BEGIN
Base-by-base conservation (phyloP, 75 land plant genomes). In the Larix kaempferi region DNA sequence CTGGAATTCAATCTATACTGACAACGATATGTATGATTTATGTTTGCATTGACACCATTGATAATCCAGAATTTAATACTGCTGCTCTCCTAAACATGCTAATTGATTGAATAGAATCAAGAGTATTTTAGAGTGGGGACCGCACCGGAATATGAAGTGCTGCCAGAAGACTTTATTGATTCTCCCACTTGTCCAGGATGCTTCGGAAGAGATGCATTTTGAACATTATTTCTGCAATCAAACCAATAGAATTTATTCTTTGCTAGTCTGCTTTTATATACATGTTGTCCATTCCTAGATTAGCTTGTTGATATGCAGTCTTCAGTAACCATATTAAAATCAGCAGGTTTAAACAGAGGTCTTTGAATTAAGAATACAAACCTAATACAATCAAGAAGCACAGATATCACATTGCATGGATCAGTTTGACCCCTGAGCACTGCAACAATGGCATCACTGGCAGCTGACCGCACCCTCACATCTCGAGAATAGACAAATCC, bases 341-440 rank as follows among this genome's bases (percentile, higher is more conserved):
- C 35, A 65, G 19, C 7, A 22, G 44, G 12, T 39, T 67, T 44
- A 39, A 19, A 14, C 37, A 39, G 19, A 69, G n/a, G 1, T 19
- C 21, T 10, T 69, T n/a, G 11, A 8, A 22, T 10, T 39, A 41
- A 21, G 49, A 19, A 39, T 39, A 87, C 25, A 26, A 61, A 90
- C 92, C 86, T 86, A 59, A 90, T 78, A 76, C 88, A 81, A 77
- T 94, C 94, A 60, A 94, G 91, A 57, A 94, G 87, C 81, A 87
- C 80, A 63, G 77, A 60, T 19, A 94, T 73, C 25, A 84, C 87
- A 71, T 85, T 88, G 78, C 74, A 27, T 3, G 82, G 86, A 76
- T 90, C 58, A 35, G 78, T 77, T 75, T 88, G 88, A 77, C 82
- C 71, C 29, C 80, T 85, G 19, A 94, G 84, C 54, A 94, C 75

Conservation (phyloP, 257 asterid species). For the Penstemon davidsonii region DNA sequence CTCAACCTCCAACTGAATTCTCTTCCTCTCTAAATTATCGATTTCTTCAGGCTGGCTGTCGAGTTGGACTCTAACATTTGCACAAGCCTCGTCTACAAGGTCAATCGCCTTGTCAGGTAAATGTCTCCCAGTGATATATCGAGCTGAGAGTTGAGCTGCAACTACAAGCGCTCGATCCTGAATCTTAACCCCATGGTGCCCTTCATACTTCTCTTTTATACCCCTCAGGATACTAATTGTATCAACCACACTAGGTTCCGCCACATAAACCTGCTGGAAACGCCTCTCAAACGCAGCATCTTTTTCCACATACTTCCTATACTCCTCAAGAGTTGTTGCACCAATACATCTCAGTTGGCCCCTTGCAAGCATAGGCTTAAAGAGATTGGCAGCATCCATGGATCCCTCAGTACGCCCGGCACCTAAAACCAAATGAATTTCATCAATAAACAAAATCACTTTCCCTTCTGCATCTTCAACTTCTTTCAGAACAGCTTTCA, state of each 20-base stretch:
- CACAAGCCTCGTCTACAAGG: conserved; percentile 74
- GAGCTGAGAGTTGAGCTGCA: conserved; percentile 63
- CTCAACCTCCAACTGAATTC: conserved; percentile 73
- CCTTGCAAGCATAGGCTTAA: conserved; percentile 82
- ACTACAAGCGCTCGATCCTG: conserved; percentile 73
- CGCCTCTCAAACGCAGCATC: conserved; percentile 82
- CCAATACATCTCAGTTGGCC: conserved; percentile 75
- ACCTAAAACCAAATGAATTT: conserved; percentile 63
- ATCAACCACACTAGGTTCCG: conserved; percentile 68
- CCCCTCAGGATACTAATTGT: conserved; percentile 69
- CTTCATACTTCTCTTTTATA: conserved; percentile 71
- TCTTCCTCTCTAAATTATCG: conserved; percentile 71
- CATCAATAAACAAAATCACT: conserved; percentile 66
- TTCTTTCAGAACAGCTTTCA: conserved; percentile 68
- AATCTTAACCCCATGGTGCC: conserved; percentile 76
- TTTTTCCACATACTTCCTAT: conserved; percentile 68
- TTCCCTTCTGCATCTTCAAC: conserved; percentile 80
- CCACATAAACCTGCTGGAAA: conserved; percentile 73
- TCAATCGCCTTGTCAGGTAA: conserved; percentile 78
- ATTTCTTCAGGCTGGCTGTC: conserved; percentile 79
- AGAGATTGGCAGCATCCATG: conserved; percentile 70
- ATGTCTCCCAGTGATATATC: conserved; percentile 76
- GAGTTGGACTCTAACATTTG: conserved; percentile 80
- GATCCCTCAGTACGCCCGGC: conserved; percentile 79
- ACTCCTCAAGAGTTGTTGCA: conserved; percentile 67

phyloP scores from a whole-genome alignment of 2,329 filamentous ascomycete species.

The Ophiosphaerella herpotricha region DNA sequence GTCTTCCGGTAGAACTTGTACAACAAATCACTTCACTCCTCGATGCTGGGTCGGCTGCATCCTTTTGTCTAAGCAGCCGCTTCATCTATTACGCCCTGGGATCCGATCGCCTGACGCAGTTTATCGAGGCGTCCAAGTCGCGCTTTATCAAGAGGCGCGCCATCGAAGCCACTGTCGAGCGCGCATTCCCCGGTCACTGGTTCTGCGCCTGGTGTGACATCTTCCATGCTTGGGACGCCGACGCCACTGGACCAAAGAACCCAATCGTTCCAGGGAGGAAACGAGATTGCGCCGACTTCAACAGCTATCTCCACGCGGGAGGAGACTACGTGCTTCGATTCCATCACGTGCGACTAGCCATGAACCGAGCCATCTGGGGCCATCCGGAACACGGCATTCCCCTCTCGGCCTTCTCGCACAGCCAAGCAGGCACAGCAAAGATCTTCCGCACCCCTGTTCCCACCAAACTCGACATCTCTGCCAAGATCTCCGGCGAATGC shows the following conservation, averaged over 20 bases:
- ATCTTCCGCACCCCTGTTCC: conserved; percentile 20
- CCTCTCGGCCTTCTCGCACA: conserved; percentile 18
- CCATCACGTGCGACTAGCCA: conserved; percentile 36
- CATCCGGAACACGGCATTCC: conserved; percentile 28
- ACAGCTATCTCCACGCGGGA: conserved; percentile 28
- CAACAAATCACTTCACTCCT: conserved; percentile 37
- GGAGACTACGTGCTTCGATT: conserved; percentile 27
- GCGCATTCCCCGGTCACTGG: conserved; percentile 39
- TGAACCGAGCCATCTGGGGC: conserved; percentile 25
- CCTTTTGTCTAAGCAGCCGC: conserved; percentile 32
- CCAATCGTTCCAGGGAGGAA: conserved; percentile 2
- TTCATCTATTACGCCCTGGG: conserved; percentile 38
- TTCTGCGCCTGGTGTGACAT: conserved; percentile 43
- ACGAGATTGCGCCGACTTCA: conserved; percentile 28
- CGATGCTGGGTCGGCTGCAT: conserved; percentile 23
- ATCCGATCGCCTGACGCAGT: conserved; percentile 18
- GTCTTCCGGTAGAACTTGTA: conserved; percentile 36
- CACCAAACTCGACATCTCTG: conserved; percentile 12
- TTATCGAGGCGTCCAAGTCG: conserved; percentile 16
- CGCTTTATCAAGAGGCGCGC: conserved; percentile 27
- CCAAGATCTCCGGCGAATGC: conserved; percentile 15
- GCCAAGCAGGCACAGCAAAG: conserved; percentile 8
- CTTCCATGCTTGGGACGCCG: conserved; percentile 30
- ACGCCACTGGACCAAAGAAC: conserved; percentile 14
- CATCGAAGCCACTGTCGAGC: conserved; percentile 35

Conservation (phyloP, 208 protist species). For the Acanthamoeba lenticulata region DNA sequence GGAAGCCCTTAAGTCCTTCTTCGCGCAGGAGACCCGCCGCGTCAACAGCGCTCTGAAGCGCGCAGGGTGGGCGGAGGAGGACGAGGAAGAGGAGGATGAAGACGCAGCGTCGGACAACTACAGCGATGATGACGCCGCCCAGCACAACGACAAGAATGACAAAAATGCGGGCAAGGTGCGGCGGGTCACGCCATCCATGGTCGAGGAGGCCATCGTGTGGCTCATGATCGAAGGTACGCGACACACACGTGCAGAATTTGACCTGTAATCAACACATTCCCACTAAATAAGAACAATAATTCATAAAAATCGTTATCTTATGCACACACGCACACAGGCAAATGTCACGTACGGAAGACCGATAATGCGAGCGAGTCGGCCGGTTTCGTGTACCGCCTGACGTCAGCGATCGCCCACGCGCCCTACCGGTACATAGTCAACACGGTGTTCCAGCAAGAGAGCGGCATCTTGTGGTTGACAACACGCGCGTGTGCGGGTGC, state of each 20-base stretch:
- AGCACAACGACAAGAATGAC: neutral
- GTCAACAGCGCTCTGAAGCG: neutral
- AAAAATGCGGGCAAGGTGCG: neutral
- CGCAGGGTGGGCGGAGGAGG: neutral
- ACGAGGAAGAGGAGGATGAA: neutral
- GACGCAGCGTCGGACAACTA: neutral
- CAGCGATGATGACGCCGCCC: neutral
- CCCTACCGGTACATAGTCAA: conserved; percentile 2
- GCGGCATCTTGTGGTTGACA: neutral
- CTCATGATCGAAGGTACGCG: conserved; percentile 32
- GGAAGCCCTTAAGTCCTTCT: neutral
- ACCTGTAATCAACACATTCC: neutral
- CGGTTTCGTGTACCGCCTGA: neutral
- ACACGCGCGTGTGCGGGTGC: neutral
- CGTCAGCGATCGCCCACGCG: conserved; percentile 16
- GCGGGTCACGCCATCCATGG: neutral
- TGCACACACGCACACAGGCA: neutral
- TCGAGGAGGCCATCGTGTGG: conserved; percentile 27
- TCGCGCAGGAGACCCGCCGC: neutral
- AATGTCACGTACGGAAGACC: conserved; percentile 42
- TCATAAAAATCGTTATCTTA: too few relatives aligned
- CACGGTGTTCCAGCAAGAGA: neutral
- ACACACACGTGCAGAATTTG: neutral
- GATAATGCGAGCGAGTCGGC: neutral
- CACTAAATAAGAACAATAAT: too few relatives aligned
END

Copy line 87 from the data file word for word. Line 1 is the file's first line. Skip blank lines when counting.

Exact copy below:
- CACGGTGTTCCAGCAAGAGA: neutral